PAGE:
In any case, there is clearly a movement to take battlefield acupuncture to the next level: the actual battlefield. Indeed, Army Rangers are considering using it:

Battlefield acupuncture caught the eye of U.S. Army Rangers, who often operate in remote locations. At their invitation, Niemtzow and his team trained some Rangers last summer.

Meanwhile, military acupuncturists pat themselves on the back for their enlightenment in the face of skepticism:

Nonetheless, advocates of the practice recognize that they must overcome skepticism within the ranks of military doctors.

“Oh, sure, some haven’t gotten the word,” said Burns, the clinic chief. “We are very much ahead of the curve.”

Hello, Galileo gambit! Goodbye, science and reason!

Our wounded soldiers, indeed all our soldiers, deserve only the finest in science- and evidence-based medicine that can be delivered to them, be it on the battlefield, the mobile hospital, or military hospitals overseas or in the U.S. Unfortunately, as I’ve documented for academia, there appears to be a major push by its advocates to introduce so-called “complementary and alternative medicine” (CAM) into military medicine. For example, earlier this year, initiatives were reported to use yoga, “Samurai meditation,” and even reiki and other “energy treatments” to treat PTSD. In October, it was reported that the military is testing out more and more “alternative” therapies:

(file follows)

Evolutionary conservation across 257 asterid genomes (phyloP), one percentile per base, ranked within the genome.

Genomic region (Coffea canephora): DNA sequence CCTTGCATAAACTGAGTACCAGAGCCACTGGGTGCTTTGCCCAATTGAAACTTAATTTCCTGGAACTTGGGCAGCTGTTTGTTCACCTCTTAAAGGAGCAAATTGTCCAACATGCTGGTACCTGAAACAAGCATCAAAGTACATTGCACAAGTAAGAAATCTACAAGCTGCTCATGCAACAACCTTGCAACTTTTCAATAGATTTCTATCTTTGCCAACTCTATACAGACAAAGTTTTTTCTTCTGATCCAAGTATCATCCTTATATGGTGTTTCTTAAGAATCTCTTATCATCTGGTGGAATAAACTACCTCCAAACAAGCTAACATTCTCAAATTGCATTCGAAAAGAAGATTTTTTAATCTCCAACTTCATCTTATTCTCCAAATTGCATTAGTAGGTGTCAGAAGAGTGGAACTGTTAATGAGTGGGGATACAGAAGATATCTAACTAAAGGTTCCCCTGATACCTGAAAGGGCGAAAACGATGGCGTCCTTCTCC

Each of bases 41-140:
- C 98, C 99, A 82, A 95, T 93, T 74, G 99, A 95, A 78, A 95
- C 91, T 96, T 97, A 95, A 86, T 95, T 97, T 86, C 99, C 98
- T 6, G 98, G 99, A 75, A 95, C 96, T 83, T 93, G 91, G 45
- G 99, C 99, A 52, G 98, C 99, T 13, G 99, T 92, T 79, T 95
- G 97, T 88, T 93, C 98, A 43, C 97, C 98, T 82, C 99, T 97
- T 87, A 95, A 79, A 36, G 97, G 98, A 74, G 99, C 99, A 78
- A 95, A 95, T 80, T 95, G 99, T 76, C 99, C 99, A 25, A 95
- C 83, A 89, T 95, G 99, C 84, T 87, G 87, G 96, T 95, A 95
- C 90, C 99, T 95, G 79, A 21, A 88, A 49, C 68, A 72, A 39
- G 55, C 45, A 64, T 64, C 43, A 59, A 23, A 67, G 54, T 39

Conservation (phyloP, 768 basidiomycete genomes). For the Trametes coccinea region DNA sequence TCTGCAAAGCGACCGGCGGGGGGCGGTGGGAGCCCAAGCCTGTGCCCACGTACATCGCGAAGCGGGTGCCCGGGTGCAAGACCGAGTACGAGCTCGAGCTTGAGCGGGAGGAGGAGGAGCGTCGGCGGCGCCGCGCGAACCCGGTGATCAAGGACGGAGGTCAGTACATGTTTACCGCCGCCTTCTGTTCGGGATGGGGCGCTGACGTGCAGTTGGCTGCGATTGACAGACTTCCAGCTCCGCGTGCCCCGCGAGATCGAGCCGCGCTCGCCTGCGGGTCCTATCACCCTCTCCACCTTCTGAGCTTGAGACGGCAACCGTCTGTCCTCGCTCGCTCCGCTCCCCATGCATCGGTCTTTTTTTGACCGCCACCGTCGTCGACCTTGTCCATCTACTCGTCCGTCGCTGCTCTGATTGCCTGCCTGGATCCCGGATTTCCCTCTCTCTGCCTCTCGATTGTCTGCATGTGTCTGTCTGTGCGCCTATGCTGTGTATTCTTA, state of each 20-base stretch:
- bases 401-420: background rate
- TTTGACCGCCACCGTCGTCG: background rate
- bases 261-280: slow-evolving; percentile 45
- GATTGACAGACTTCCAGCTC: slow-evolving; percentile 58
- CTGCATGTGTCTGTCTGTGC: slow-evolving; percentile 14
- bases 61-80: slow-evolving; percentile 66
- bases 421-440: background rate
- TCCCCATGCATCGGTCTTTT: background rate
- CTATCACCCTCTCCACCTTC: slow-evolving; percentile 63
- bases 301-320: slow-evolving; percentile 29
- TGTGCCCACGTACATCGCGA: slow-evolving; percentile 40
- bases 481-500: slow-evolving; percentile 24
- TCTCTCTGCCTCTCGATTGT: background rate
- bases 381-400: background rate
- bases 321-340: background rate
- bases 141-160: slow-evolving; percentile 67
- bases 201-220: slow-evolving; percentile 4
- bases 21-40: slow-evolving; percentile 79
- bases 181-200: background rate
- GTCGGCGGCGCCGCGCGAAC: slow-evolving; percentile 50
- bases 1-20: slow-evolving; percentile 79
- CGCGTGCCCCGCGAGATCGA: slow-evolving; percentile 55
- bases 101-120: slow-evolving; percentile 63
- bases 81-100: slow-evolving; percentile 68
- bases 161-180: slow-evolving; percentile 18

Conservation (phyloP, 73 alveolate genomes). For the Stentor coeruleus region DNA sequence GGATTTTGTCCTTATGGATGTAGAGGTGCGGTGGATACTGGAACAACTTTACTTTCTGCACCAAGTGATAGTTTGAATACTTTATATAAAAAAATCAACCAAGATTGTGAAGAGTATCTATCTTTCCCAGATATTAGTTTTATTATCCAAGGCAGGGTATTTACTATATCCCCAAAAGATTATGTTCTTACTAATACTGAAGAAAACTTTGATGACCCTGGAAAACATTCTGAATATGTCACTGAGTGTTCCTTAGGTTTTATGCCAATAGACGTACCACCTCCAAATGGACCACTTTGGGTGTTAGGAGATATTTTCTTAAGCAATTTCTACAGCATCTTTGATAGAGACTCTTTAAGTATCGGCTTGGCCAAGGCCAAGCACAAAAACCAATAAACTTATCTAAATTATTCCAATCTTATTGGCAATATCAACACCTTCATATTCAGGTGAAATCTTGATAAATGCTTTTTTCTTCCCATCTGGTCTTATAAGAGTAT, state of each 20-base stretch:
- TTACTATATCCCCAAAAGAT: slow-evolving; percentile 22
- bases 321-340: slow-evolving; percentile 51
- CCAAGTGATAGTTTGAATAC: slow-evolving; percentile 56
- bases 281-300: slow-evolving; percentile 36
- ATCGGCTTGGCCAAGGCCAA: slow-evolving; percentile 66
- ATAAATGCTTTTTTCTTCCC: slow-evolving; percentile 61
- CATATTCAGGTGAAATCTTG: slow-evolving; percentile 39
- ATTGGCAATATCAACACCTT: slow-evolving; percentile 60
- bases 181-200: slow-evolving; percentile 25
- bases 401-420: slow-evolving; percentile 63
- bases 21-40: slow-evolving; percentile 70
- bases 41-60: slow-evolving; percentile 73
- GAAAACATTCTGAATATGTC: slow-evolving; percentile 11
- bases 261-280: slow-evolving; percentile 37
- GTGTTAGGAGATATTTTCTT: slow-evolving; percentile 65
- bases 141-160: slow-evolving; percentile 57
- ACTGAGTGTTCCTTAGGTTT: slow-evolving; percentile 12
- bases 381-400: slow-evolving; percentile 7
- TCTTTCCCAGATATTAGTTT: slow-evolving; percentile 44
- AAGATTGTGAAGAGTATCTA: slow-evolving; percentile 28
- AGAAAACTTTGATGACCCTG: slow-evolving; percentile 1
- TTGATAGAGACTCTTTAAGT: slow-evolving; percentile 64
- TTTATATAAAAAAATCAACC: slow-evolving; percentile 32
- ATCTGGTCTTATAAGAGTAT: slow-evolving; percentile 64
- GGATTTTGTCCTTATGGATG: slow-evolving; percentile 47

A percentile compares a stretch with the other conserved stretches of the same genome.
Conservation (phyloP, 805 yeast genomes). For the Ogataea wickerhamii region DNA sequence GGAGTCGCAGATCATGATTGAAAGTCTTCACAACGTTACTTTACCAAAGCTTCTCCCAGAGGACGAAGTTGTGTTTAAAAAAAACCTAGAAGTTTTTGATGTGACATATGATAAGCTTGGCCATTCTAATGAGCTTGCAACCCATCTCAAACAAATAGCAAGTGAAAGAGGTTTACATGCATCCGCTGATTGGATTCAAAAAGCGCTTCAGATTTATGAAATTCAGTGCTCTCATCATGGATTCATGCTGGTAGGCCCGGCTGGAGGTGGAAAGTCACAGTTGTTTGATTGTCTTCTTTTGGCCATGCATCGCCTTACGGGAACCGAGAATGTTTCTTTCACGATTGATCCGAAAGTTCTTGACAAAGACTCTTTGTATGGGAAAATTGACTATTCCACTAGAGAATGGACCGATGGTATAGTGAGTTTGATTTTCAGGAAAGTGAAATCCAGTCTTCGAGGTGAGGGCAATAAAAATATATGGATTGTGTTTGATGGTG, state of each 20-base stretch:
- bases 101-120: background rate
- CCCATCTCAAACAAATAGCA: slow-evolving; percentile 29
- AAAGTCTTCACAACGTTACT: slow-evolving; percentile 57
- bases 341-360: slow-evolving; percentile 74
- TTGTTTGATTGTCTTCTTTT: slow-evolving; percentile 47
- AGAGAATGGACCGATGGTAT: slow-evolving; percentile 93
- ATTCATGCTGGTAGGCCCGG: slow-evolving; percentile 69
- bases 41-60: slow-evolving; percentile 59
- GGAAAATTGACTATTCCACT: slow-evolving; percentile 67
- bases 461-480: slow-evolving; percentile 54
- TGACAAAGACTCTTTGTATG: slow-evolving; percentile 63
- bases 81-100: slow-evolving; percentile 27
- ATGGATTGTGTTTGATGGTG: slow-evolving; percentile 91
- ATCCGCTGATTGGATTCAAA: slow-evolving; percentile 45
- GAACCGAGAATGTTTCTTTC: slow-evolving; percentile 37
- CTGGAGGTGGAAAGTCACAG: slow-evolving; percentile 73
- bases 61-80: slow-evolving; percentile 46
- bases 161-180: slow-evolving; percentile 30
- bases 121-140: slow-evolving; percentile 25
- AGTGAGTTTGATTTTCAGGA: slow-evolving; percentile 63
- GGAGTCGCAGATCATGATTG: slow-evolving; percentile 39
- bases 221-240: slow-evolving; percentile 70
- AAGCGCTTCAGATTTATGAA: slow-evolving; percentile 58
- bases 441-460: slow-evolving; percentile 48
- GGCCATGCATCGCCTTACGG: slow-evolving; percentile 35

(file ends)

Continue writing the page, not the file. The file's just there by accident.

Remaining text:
WASHINGTON — The Pentagon is seeking new ways to treat troops suffering from combat stress or brain damage by researching such alternative methods as acupuncture, meditation, yoga and the use of animals as therapy, military officials said.

“This new theme is a big departure for our cautious culture,” Dr. S. Ward Casscells, the Pentagon’s assistant secretary for health affairs, told USA TODAY.

Casscells said he pushed hard for the new research, because “we are struggling with” post-traumatic stress disorder (PTSD) “as we are with suicide and we are increasingly willing to take a hard look at even soft therapies.”

So far this year, the Pentagon is spending $5 million to study the therapies. In the previous two years, the Pentagon had not spent any money on similar research, records show.

The image we have of the military is that it’s made up of a bunch of hard-nosed realists who don’t tolerate nonsense. They are, after all, in the business of defending this nation, using deadly force and highly destructive weapons to achieve this aim if necessary. One tends to picture them as not being prone to this sort of idiocy, but they can be.